2019 Lincoln MKC 2.0T Select (USA)

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Following the presentation of a concept vehicle at the 2013 North American International Auto Show at the start of the year, Lincoln debuted the production version of their MKC at the 2013 Los Angeles Auto Show, with the model going on sale in June 2014 as a 2015 model year car. The surprise is that they did not offer it sooner. They certainly had the essential ingredients, as despite the fact that no body panels are shared, under the skin this entrant in the mid-sized luxury crossover segment is basically a Ford Escape, a model which has been around for many years. Certainly, when the Escape’s slightly larger brother, the Edge, was launched, back in 2006 as a 2007 model year car, it came with a posher Lincoln version, the MKX, right from the outset. Quite why it took so many years before Lincoln added this model to their range is unclear, as the market for more luxurious and premium-priced products in this segment had been proven by a number of other players, notably the Germans with the Mercedes GLK, BMW X3 and Audi Q5, and extended further as each of them added a smaller model to their respective ranges, though it could be argued that there was a posher first generation in the guise of the Mercury Mariner. But Ford killed off the Mercury brand in 2009 and since that time, there has been no luxury version of the car until the arrival of the MKC. Hertz have not generally been featuring Lincoln products in their fleet for some time, but I did notice that a small number of the MKC did appear in late 2017, but I never managed to source one of these, and they all seemed to disappear after a year or so in service. More recently, though, a series of Lincoln models have finally been added, and I have already managed to source both a Continental saloon and a Nautilus crossover, and then, to make it three Lincoln products in a row, I found the car being reviewed here, a 2019 model year MKC in 2.0T Select guise and with the standard front wheel drive.

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For the 2019 model year, the MKC received a refresh, which amounted to a visual change, abandoning the split-wing grille for the current rectangular corporate grille which now features on the rest of the range. Nothing else was changed, so the car remains very much as it was at launch back in 2014, with only mind spec changes having been applied as part of each model year’s revisions. Probably one reason for this is because an all new third generation Escape will go on sale in 2020 and a Lincoln version, called the Corsair will follow soon after.

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When I got in the MKC, I picked up the key, which clearly did not need to be inserted in the dash to start the car, so I looked for the Start button. I had been driving a Lincoln the day before and it was to the right of the wheel, but there was nothing there, nor on the console. And then I spotted it, at the top of the vertical column of buttons on the dash, to the left of the audio unit display screen, with the others being used to select your gears. This being a 4 cylinder car, the noise that you get when you press that button is fairly uninteresting, as you might expect. The engine is a 2.0 litre turbo four cylinder which develops 245 bhp and 275 lb/ft of torque and is coupled to a six speed automatic gearbox. There are paddles, but I found it easier to leave the MKC’s gearbox to do things of its own accord. A more powerful 2.3 litre unit is an option, but you may find that the 2.0 is sufficient for the job in hand, as the MKC seemed to go quite well, with decent levels of acceleration available. The gearbox is well matched and makes smooth changes between the ratios. Noise levels were well suppressed, making the Lincoln a peaceful freeway companion. I covered 142 miles during my day with the MKC and it needed 6.5 gallons to fill it, which works out as 21.85 mpg US or 26.1 mpg Imperial, which seems on the low side, but as ever with a rental car, it may well have been less full than it was when I returned it.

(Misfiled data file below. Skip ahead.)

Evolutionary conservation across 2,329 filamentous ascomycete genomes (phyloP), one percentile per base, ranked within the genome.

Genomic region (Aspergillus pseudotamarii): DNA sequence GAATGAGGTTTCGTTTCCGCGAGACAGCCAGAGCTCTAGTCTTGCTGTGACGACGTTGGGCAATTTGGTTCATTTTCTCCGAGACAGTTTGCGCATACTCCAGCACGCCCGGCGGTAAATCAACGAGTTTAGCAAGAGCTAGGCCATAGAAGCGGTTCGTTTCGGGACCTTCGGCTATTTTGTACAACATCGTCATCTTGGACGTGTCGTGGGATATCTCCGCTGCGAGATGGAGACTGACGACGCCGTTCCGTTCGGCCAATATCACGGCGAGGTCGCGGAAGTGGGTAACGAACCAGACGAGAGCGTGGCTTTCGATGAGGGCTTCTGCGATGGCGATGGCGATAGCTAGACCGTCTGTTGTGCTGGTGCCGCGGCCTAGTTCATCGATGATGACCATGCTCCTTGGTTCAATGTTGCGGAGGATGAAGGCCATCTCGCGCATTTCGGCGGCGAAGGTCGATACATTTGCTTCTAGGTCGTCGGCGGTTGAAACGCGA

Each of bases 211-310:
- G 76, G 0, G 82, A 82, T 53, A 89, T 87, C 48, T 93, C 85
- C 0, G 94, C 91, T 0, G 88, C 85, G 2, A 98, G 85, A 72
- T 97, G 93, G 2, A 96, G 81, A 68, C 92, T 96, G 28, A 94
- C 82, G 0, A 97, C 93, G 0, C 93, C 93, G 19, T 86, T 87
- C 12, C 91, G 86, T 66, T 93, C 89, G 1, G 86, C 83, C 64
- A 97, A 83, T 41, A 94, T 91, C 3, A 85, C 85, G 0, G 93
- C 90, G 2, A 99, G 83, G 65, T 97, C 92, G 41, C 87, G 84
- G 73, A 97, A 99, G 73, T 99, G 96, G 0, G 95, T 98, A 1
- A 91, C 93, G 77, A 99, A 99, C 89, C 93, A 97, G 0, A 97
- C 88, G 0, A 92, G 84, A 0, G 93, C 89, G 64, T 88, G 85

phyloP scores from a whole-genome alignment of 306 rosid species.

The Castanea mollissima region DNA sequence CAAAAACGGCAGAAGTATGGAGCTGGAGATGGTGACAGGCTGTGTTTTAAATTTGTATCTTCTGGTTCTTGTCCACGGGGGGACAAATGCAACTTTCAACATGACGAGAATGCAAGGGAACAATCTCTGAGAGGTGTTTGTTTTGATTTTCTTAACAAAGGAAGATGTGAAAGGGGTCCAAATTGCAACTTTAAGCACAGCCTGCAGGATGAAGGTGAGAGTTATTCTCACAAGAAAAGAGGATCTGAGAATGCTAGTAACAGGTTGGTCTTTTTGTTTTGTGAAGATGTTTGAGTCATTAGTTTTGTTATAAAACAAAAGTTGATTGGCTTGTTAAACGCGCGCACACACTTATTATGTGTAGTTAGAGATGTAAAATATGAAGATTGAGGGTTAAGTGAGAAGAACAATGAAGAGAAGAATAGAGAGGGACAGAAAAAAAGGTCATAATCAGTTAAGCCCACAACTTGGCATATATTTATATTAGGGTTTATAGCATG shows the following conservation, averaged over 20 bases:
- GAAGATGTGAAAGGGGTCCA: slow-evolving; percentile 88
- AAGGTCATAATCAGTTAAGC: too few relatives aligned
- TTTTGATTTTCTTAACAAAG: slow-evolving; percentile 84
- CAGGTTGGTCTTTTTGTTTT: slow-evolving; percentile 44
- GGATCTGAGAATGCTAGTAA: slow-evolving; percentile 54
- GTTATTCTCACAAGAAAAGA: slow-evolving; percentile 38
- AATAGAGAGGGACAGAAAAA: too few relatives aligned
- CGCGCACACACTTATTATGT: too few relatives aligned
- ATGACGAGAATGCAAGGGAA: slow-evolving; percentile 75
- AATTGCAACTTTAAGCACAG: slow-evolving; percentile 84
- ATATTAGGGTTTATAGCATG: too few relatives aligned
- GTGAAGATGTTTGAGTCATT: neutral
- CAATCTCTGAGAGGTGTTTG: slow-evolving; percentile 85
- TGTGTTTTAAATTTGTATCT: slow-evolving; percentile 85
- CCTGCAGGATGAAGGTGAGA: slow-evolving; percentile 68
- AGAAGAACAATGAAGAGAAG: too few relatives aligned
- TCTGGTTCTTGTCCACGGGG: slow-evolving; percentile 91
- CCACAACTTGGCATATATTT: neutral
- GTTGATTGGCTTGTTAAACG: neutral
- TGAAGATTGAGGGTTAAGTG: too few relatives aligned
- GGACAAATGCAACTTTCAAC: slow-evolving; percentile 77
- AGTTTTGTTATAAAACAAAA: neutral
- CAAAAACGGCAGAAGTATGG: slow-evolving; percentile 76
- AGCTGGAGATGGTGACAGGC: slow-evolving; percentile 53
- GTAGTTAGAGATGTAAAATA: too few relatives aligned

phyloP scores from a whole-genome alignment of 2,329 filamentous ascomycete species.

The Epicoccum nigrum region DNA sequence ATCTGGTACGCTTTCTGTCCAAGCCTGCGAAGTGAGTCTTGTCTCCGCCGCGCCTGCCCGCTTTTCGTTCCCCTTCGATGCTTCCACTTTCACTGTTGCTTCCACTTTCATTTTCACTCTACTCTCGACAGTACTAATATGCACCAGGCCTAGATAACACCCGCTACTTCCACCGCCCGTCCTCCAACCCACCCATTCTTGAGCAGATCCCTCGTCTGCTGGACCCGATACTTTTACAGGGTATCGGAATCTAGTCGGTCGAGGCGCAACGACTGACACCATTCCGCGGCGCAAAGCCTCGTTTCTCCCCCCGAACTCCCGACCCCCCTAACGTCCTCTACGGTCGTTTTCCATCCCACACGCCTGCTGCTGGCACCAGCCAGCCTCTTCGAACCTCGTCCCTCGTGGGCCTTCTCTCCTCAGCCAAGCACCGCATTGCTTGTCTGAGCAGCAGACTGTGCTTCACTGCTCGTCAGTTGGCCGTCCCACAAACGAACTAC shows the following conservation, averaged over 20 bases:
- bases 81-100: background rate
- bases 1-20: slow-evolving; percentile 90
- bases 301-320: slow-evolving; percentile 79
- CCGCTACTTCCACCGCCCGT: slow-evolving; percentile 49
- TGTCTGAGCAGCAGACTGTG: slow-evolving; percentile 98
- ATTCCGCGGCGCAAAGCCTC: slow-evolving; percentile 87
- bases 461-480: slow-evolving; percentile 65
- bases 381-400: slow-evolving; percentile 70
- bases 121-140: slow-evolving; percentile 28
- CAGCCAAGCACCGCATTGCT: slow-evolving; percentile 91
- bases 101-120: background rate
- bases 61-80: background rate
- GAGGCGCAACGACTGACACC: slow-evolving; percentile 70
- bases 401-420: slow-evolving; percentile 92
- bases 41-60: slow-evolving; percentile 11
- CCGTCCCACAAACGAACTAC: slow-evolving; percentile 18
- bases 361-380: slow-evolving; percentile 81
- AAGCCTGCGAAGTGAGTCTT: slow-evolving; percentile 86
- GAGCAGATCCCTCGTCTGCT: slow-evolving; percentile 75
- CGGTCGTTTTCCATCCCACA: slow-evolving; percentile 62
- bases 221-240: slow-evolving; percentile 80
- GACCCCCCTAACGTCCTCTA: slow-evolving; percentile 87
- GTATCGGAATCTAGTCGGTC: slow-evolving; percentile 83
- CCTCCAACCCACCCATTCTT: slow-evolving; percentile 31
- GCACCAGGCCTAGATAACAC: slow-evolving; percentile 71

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Like most Ford Motor Company products, the steering is among the best you will find, with a nice precision and perfectly judge weighting. The MKC does understeer if you go enthusiastically into the bends, and there is a certain amount of body lean, so whilst this is one of the more enjoyable SUVs to drive, it is still not up to the standard set by the Mazda CX-5. The ride does vary depending on the road surfaces with a certain amount of pitching evident. This version of the MKC came on 235/50 R18 wheels. The brakes worked fine, and there is an electronic handbrake which is somewhat buried on the dash. Visibility is mostly good and the MKC features the useful feature of a second piece of glass in the upper portion of the door mirrors to alleviate the blind spots.

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Just as the outside of the MKC shares nothing with the Escape, nor – thankfully – does the interior. And it is all the better for that. Lincoln have tried hard to imbue the MKC with a quality feel and by and large, they have succeeded. There is a lot of leather used here, on the dash, and the door casings as well as the seats and the bit you touch, the steering wheel. Contrasting colours of very dark brown and rather pale almond were used in the test car and this made the cabin feel light and airy. The dash is nicely uncluttered in appearance, something you would never say about the current Escape. There is a simple curved binnacle which covers the electronic instruments. Power the car up and these illuminate, with two large dials, for revs and speedometer, and smaller water temperature and fuel level inset in the lower of these, respectively. A digital speed repeater sits between the two, or some other option. You can configure what is presented there as well as in the centre of the rev counter using selection buttons on each of the steering wheel spokes. That means that the buttons for cruise control and audio repeater options are in site inside the spokes. The dials are clearly presented and easy to read, and quite different from Ford ones with their characteristic turquoise markings. Twin column stalks are used for indicators and wipers, with lights on a rotary dial on the dash to the left of the wheel. The centre of the dash is dominated by the touch-sensitive colour display screen, with a line of buttons for gear selection down the left hand side, and mostly blank switches to the right. The infotainment system is based on Ford’s latest MyFord Sync 3 system, and proved easy to use with the system being very responsive. Navigation was fitted to the test car and the graphics on the map were clear and easy to read. Sound quality of the audio system was very good. There are a couple of knobs below the unit for on/off and tuning. Below these is a panel of buttons for the dual zone climate control. And that is it. All simple to use and quite elegant in overall appearance.